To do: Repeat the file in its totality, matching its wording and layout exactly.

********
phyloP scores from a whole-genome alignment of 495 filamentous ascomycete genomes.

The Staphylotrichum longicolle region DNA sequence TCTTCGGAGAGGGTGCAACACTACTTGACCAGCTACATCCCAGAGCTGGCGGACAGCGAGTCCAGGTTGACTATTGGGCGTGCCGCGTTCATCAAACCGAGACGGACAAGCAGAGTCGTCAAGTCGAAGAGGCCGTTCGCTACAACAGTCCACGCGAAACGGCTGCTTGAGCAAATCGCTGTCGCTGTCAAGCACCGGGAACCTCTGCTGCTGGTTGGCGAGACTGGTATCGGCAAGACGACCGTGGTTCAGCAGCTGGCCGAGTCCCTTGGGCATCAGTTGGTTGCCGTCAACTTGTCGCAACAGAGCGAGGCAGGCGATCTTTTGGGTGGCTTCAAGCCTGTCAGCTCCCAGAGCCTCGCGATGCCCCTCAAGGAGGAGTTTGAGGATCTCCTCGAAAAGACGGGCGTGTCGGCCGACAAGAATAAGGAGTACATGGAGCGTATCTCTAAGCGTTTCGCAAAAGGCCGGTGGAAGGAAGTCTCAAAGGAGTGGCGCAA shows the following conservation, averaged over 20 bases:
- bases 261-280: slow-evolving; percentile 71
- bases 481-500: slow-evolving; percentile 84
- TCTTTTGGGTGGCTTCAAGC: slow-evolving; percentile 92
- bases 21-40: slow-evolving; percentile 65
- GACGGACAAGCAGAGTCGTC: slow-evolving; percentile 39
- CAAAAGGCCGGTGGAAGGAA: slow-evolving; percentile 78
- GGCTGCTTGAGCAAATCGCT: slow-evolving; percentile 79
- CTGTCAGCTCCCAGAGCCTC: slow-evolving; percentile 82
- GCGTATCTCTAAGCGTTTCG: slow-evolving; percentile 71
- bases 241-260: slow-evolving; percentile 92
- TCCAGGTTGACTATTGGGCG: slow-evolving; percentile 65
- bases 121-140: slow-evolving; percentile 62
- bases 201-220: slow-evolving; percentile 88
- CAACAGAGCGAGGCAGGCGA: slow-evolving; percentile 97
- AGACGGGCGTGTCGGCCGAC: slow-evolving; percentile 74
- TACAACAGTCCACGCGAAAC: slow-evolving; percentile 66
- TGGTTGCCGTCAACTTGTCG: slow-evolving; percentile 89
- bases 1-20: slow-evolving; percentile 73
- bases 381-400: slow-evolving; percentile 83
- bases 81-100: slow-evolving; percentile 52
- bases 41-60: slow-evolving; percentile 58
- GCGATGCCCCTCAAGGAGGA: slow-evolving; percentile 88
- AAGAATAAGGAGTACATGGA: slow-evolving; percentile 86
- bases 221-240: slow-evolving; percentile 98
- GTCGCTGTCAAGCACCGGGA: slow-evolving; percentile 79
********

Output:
phyloP scores from a whole-genome alignment of 495 filamentous ascomycete genomes.

The Staphylotrichum longicolle region DNA sequence TCTTCGGAGAGGGTGCAACACTACTTGACCAGCTACATCCCAGAGCTGGCGGACAGCGAGTCCAGGTTGACTATTGGGCGTGCCGCGTTCATCAAACCGAGACGGACAAGCAGAGTCGTCAAGTCGAAGAGGCCGTTCGCTACAACAGTCCACGCGAAACGGCTGCTTGAGCAAATCGCTGTCGCTGTCAAGCACCGGGAACCTCTGCTGCTGGTTGGCGAGACTGGTATCGGCAAGACGACCGTGGTTCAGCAGCTGGCCGAGTCCCTTGGGCATCAGTTGGTTGCCGTCAACTTGTCGCAACAGAGCGAGGCAGGCGATCTTTTGGGTGGCTTCAAGCCTGTCAGCTCCCAGAGCCTCGCGATGCCCCTCAAGGAGGAGTTTGAGGATCTCCTCGAAAAGACGGGCGTGTCGGCCGACAAGAATAAGGAGTACATGGAGCGTATCTCTAAGCGTTTCGCAAAAGGCCGGTGGAAGGAAGTCTCAAAGGAGTGGCGCAA shows the following conservation, averaged over 20 bases:
- bases 261-280: slow-evolving; percentile 71
- bases 481-500: slow-evolving; percentile 84
- TCTTTTGGGTGGCTTCAAGC: slow-evolving; percentile 92
- bases 21-40: slow-evolving; percentile 65
- GACGGACAAGCAGAGTCGTC: slow-evolving; percentile 39
- CAAAAGGCCGGTGGAAGGAA: slow-evolving; percentile 78
- GGCTGCTTGAGCAAATCGCT: slow-evolving; percentile 79
- CTGTCAGCTCCCAGAGCCTC: slow-evolving; percentile 82
- GCGTATCTCTAAGCGTTTCG: slow-evolving; percentile 71
- bases 241-260: slow-evolving; percentile 92
- TCCAGGTTGACTATTGGGCG: slow-evolving; percentile 65
- bases 121-140: slow-evolving; percentile 62
- bases 201-220: slow-evolving; percentile 88
- CAACAGAGCGAGGCAGGCGA: slow-evolving; percentile 97
- AGACGGGCGTGTCGGCCGAC: slow-evolving; percentile 74
- TACAACAGTCCACGCGAAAC: slow-evolving; percentile 66
- TGGTTGCCGTCAACTTGTCG: slow-evolving; percentile 89
- bases 1-20: slow-evolving; percentile 73
- bases 381-400: slow-evolving; percentile 83
- bases 81-100: slow-evolving; percentile 52
- bases 41-60: slow-evolving; percentile 58
- GCGATGCCCCTCAAGGAGGA: slow-evolving; percentile 88
- AAGAATAAGGAGTACATGGA: slow-evolving; percentile 86
- bases 221-240: slow-evolving; percentile 98
- GTCGCTGTCAAGCACCGGGA: slow-evolving; percentile 79